Henderson, who might be the only turf manager in the country with a BA in Economics, is responsible for maintaining 88 irrigated athletic fields, seven clay tennis courts, and 23 lawn and landscape areas.

Daily tournament conditions make for Field of the Year winner

The 2010 SportsTurf Managers Association Baseball Field of the Year Award in the Schools/Parks category was presented to Vince Henderson, turf manager for Glen Allen Stadium, Glen Allen, VA at last January’s STMA Banquet in Austin, TX.

Henderson, who might be the only turf manager in the country with a BA in Economics, is responsible for maintaining 88 irrigated athletic fields, seven clay tennis courts, and 23 lawn and landscape areas. Before coming to work for Henrico County in Virginia 7 years ago, Henderson had used his turfgrass management degree from Horry-Georgetown Technical College in Myrtle Beach as a golf course superintendent for 12 years.

Full-timers on the award-winning staff included Jason Melton, Tim Coleman, Steve Speas, Ed Branch, Mike Acors, Mike Turgeon, Eugene Dodson and Lee Dodson. They were assisted by seasonal employees Phillip Saunders, Ethan Arnold, and Dave Maidens.

Glen Allen Stadium was built in 1993-94 and the field was completely renovated in 2006-07. Henderson reports the field saw about 715 hours of action last year, all of it baseball. It features TifSport bermudagrass, maintained at a 5/8-inch height of cut, and is overseeded with Allied Seeds ASP 6000 series blend @ 500 lbs. per acre, which is cut to ¾ inches. The rootzone composition is 90% sand, 10% Dakota peat and the drainage system is a modified herringbone drain tile under a 4-inch gravel layer.

Henderson says, “The biggest challenge in maintaining this field is the amount of use it receives from March to November with the expectations that it be maintained in tournament condition every day. A typical week is practice or games Monday through Thursday, two games on Friday, five games on Saturday, and three games on Sunday. Of course, district and regional tournaments for Babe Ruth, American Legion and local high school teams are on the schedule, as are some college showcase games, various clinics and some AAU travel team practices.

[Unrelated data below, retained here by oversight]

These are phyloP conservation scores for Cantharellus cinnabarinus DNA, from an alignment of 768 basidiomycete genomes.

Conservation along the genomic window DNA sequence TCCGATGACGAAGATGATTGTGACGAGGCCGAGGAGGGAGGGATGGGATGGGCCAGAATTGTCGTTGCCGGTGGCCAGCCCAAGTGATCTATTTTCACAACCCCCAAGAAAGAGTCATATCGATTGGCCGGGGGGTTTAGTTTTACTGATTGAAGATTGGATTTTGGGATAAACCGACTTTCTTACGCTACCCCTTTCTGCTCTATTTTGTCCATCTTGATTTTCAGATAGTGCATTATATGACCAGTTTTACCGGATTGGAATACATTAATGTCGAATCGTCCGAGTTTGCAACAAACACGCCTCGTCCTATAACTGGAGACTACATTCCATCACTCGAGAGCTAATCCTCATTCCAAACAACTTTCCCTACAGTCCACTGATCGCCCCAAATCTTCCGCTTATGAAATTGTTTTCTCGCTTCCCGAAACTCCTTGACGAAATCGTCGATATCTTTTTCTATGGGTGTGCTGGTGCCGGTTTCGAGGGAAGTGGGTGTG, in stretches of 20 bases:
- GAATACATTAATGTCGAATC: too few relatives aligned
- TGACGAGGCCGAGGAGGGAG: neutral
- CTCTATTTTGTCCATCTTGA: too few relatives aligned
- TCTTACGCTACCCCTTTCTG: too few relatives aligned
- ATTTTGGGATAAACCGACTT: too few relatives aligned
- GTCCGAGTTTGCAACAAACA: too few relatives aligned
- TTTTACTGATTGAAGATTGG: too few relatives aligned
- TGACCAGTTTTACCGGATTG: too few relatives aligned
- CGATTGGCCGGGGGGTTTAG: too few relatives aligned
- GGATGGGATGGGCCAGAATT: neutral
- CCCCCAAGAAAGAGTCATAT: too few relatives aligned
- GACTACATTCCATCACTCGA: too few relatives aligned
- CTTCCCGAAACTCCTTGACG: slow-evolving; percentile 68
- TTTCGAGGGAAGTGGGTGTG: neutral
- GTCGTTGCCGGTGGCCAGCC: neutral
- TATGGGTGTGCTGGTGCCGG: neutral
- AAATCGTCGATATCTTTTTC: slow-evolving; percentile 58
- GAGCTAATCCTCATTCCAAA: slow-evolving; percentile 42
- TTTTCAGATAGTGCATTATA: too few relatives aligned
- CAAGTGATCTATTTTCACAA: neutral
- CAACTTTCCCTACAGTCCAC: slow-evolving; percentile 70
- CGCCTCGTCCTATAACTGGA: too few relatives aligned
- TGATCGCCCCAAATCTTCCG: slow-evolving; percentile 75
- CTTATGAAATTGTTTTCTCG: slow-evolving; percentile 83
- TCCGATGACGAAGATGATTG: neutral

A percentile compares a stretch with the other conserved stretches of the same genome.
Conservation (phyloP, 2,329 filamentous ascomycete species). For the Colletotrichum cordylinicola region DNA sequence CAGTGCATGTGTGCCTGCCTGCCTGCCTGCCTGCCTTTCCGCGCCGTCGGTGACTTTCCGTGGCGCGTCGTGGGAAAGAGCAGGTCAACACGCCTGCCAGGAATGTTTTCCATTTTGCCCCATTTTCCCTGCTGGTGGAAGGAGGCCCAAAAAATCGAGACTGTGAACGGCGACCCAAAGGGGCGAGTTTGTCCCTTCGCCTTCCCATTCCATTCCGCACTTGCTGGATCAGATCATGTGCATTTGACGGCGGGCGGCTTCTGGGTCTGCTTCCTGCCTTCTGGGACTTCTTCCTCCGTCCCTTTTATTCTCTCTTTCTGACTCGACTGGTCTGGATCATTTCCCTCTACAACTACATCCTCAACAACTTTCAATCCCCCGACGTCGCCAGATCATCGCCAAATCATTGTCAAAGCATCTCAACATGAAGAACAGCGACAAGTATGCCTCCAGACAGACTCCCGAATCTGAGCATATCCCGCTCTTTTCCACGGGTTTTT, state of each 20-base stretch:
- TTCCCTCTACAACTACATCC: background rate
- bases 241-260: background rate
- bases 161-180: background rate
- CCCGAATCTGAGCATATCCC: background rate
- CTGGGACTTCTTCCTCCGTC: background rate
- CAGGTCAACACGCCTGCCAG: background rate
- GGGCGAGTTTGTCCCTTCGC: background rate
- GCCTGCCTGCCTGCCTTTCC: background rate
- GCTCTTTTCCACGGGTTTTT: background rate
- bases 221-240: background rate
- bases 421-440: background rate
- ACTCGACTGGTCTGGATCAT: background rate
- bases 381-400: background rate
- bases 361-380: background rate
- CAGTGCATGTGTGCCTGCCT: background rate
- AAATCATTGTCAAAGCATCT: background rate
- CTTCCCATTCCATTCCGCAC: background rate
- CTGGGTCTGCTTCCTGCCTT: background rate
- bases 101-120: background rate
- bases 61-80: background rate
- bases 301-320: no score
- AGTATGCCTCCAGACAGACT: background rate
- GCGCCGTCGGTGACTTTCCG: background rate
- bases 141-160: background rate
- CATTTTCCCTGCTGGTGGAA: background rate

“Our staff takes great pride in all of our 88 fields and strives to maintain the same safe and well-conditioned fields at all our sites. We work hard with the every day user groups to move around as much as possible during practice time, and we typically ask that batting practices be held in the cages to reduce wear on the mound and home plate.

“As you might expect we have the typical wear areas at first and third base, in front of the mound and walkways from the dugouts to home plate. We have overcome the issue at first and third base by modifying the radius cutout to accommodate the players’ cheating in toward home plate. We still must re-sod in front of the mound every August; it is simply the cost of doing business. The walkways to home have also been cut out to avoid re-sodding there. I admit I didn’t want to do this but did so at the request of the County Manager and Board Supervisor for the district; it does require more daily maintenance but the look is consistent and it is not thin and patched.

“Another big challenge is that since the renovation in 2006 we have battled a major infestation of Spring Dead Spot. The first summer we patched some areas, aggressively grew in other areas, and treated with Rubigan at the end of summer. We used two half rates of 4 oz/1000 spaced 6 weeks apart. We had great results the following year but then we used only a single, full rate of Rubigan the following year, at the beginning of fall. The results were almost a complete reversal of the gains we had made the previous year. We have since returned to the two split applications with very good results.”